The Carlos de la Torre Museum of Natural Sciences in the City of Holguin houses one of the most important natural science collections in Cuba: embalmed birds and mammals, sponges, shells and snails, and a large collection of polymites.
Among the most valuable collections in the Carlos de La Torre Museum of Natural Sciences are two members of the royal woodpecker family that could be found in any museum in Cuba.
This bird is practically extinct and few specimens that have been seen recently were located in the most sudden places of the Sierra Maestra extension, where they have found refuge and protection from predators.
The Carlos de La Torre Museum of Natural Sciences in conjunction with other Cuban and foreign Natural Sciences institutions have organized some expeditions to locate members of the royal woodpecker family and take photographs of it, but they have not been successful so far.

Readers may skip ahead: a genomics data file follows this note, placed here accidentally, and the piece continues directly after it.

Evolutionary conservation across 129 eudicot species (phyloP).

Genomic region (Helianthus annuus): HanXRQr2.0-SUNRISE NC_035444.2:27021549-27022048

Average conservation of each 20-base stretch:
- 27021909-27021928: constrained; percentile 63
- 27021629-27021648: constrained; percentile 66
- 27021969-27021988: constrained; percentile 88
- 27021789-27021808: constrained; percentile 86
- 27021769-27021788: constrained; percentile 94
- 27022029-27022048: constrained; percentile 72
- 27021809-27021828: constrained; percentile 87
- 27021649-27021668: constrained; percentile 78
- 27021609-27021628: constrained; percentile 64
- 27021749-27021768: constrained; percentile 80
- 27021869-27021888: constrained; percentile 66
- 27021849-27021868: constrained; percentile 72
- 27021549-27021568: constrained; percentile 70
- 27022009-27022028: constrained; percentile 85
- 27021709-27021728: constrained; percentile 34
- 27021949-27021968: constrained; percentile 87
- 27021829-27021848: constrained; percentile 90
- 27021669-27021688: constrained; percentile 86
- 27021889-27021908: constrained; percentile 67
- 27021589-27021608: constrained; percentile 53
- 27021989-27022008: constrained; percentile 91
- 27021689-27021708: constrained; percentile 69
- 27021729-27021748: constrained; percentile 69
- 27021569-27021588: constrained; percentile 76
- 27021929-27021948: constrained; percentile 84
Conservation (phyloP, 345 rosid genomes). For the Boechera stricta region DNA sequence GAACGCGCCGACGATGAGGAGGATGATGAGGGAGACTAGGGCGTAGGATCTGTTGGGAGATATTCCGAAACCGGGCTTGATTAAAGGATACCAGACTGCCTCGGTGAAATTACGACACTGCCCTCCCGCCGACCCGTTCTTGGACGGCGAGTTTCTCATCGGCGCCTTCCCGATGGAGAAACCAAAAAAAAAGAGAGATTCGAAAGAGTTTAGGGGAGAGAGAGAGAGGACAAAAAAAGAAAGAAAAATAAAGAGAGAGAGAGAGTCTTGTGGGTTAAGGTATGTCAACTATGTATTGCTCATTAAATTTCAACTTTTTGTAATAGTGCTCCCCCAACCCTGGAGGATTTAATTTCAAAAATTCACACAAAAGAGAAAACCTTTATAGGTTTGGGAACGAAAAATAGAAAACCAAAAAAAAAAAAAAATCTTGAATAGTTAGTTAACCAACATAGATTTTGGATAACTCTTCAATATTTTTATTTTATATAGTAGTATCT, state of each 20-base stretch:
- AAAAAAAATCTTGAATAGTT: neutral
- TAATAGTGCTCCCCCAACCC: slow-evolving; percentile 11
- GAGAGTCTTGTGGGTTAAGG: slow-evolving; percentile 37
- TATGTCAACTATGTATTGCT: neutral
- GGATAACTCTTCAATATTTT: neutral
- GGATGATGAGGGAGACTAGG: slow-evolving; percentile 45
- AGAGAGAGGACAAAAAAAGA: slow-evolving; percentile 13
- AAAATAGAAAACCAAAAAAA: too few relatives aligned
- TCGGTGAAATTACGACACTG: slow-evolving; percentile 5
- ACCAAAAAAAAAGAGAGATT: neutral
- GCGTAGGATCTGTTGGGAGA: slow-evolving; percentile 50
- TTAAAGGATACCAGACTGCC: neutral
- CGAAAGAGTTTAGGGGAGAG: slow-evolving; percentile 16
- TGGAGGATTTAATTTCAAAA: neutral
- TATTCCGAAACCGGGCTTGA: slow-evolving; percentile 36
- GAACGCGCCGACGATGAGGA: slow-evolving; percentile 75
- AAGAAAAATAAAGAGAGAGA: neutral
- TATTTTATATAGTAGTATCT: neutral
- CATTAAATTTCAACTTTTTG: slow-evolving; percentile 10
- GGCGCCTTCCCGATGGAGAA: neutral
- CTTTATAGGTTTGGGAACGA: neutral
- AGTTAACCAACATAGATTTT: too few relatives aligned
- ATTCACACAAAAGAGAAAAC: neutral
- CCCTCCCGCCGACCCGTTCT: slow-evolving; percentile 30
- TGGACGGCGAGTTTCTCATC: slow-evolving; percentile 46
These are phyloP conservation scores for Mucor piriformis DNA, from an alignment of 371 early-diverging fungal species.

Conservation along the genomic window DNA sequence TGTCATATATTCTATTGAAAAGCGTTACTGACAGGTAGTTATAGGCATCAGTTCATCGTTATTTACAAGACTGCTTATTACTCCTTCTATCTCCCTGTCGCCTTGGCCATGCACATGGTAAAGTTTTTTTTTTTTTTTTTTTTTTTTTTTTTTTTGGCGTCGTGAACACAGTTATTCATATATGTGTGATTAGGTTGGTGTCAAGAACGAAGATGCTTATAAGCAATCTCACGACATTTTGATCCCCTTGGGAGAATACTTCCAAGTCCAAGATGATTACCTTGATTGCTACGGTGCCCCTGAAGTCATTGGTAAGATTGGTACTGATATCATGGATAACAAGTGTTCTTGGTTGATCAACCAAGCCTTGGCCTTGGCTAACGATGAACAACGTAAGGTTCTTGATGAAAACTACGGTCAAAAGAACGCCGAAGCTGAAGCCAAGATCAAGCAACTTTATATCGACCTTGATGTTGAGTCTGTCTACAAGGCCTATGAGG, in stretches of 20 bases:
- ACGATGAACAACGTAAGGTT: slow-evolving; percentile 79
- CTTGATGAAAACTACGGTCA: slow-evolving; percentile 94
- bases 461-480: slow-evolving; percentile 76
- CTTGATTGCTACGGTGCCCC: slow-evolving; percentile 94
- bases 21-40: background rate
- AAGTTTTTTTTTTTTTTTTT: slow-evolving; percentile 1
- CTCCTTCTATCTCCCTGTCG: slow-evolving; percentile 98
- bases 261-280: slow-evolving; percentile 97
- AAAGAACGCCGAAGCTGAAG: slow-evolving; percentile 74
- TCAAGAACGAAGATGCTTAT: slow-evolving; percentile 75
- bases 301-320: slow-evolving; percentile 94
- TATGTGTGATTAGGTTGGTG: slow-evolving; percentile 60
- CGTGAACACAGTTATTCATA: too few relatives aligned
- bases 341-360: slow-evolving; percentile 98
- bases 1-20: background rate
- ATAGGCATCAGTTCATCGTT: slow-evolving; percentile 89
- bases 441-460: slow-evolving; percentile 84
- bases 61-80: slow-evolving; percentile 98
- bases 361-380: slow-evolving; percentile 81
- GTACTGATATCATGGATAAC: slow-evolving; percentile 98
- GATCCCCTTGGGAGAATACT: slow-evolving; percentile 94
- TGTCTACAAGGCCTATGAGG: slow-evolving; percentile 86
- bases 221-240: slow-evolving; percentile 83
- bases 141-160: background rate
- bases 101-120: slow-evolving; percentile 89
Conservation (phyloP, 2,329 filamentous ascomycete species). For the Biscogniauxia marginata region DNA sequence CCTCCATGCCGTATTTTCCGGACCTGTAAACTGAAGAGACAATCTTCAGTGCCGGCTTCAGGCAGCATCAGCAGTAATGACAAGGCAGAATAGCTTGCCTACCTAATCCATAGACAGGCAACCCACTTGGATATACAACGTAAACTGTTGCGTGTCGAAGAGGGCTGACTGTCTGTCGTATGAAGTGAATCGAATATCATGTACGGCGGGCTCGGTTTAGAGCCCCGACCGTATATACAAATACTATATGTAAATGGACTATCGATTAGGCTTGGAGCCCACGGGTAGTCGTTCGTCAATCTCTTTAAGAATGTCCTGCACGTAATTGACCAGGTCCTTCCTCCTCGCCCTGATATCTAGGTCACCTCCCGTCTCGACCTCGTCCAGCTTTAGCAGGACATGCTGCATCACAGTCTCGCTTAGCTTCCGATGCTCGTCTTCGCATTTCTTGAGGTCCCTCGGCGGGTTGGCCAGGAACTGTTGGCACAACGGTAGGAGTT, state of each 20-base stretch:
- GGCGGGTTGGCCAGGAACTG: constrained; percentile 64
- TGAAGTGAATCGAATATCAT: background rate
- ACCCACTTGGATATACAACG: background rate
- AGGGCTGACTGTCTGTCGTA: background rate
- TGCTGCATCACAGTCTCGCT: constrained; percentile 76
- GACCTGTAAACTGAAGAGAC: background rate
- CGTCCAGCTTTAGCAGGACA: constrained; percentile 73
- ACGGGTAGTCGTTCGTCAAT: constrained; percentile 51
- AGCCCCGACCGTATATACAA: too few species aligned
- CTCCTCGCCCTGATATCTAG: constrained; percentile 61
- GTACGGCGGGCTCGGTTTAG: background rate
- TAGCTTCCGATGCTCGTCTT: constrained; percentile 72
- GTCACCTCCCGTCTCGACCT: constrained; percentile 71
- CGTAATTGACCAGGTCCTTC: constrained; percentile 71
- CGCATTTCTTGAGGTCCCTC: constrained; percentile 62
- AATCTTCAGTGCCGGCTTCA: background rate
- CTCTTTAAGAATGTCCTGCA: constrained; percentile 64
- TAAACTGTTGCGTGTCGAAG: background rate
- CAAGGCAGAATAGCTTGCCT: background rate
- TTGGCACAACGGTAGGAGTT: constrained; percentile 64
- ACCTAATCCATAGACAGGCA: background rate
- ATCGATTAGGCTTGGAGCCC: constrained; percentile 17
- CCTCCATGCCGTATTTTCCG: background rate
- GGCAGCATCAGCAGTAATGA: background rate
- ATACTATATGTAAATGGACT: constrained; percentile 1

The Carlos de La Torre Museum of Natural Sciences in the City of Holguin also has a display of the manatee (seacow). This native mammal is practically extinct in Cuba due to indiscriminate hunting.
The manatee belongs to the Sirenia family, made up of some types of dugongs and manatees, which are very similar and whose existence on the planet dates back thousands of years. Because of its habits, the manatee has been the subject of old legends. It is believed that mythical mermaids were the fruit of the imagination of sailors who saw these animals nursing their young in the water, in a maternal and almost human attitude.